Making financial investments can seem like a guessing game, but uncertainty is usually less likely if your financial portfolio is very diverse. Let’s take a look at some of the different asset classes, and why a strong portfolio usually includes several types.
A bond is a debt security whereby you lend money to an issuer (which is often a company or federal agency), and in return, are provided with a bond that guarantees a specified rate of interest during the life of the bond. Once the bond is fully matured, the issuer pays its face value. The most common risk associated with bonds is tied to interest rates. If interest rates rise, a bond’s value falls. However, by buying a bond, a holder is assured a fixed rate of return for a designated period. If they wait until the bond reaches maturity, there is a greater likelihood of a higher return on investment.
Stocks allow you to own a portion of a publicly traded company. There are common and preferred stocks. The S&P 500 and the Dow Jones Averages track common stocks. Stock values go up and down depending on how they are traded. People who hold common stocks can vote on matters related to the corporation.
Conversely, preferred stocks have variable values like common stocks, but similarly to bonds, they always provide fixed payments. Because of that, most people who have preferred stocks decide not to sell them.
Stockholders can see a return on investment when companies pay dividends, or periodic payments distributed on a per share basis. Furthermore, stockholders may profit by buying a stock for a low price and selling it once the stock is more valuable. There is a relatively high level of risk associated with stocks, because their value can be very dependent on economic conditions, or the associated company’s prosperity.
Cash equivalents are a low-risk, low-return type of short-term investments. They include money market accounts, and highly liquid investments, such as U.S. Treasury bills.
Foreign currency, gold, and emissions credits are three examples of commodities. A commodity must be standardized, usable upon delivery and have a price that’s variable enough to justify creating a market for the item.
Buyers and sellers trade commodities on the spot market (where transactions are completed immediately based on current prices), or on the future market, (where a buyer purchases an obligation to receive a specific amount of the commodity on a specific date for a certain price). Both the potential risk and return, for commodities, is extremely high. Only a relatively small amount of investors gets involved in the commodities market, but that’s often because commodities are misunderstood.
Investing in real estate involves selling, buying, renting or managing properties for the purpose of profiting. The amount of risk involved can be linked to return on investment, so it’s sometimes necessary to take bigger risks to get greater rewards. Economic conditions in the nation, or specific regions, can also affect risk. However, the prospect of a higher return on investment rises when an investor is well educated about possible risks and takes steps to mitigate them.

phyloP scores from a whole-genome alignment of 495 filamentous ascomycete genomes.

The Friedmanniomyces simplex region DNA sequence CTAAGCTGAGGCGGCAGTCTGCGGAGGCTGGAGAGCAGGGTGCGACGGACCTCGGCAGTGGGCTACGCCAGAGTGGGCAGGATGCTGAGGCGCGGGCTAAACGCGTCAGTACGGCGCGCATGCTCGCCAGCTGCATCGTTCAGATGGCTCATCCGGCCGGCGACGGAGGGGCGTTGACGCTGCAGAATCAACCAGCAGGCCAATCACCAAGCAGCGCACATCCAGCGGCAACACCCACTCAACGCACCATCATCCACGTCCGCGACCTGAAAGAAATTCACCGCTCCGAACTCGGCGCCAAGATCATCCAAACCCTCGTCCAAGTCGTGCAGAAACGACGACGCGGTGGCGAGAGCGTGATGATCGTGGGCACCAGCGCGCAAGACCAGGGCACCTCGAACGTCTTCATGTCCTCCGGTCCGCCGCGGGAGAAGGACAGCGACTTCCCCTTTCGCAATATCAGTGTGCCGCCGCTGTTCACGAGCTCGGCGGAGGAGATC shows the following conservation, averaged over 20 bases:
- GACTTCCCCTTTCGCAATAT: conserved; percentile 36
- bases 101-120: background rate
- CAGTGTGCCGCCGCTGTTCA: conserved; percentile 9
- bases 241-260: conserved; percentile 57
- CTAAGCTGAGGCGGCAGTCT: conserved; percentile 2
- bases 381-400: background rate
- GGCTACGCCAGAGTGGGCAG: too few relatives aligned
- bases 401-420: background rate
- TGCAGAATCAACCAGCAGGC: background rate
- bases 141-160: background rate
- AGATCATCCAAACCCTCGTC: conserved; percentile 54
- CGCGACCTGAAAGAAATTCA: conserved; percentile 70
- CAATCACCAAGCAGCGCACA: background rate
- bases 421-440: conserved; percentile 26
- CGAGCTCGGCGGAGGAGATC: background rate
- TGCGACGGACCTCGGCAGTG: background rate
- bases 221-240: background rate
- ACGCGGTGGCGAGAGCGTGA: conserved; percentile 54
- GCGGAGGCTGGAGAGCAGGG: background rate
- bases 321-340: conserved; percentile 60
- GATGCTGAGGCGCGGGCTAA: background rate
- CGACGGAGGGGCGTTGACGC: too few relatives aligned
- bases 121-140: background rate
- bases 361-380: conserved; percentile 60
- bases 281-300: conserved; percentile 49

What Does it Mean to Have a Diverse Portfolio?
Asset class diversification means having a variety of types of assets in your portfolio, such as those described above. The idea is that by diversifying your portfolio, you are limiting the potential damage that could occur if a single asset performs poorly. The makeup of investment portfolios varies greatly depending on things such as your age and investment goals.
Unfortunately, some investors hire stockbrokers that don’t have their best interests in mind and make unnecessarily risky decisions related to their clients’ portfolios. If you’ve already experienced a crushing investment loss, and one that was specifically due to broker misconduct, the investment professionals at Cold Spring Advisory Group can help you start to recover.
The Basics of Broker Misconduct, and How to Begin Recovering From a Loss
Unscrupulous stockbrokers typically take advantage of the fact that their clients are not financial experts. Broker misconduct relates to placing clients in unsuitable investments that often cause devastating losses.
If you suspect you have been victimized by broker misconduct, get in touch with a team of people who can investigate your situation. When you get assistance from the Cold Spring Advisory Group, you will benefit from the knowledge of former brokers and branch managers who collectively have decades of experience to offer.
The process begins with a detailed analysis to identify whether or not you have a claim. This consultation is free. Other available services include investment forensics, case evaluation and preparation, and group claims. If you decide to move forward with pursuing your case, there are no hourly fees and the attorneys work on a full contingency basis. The retainer fee includes the cost of filing fees, plus expenses associated with an arbitration panel and expert witnesses.
To get an idea of the authoritativeness possessed by associates of the Cold Spring Advisory Group, take a look at the company’s newsletter archive here. Otherwise take the first step in getting back on your feet after suffering from potential broker misconduct and get an experienced team on your side by contacting the company today.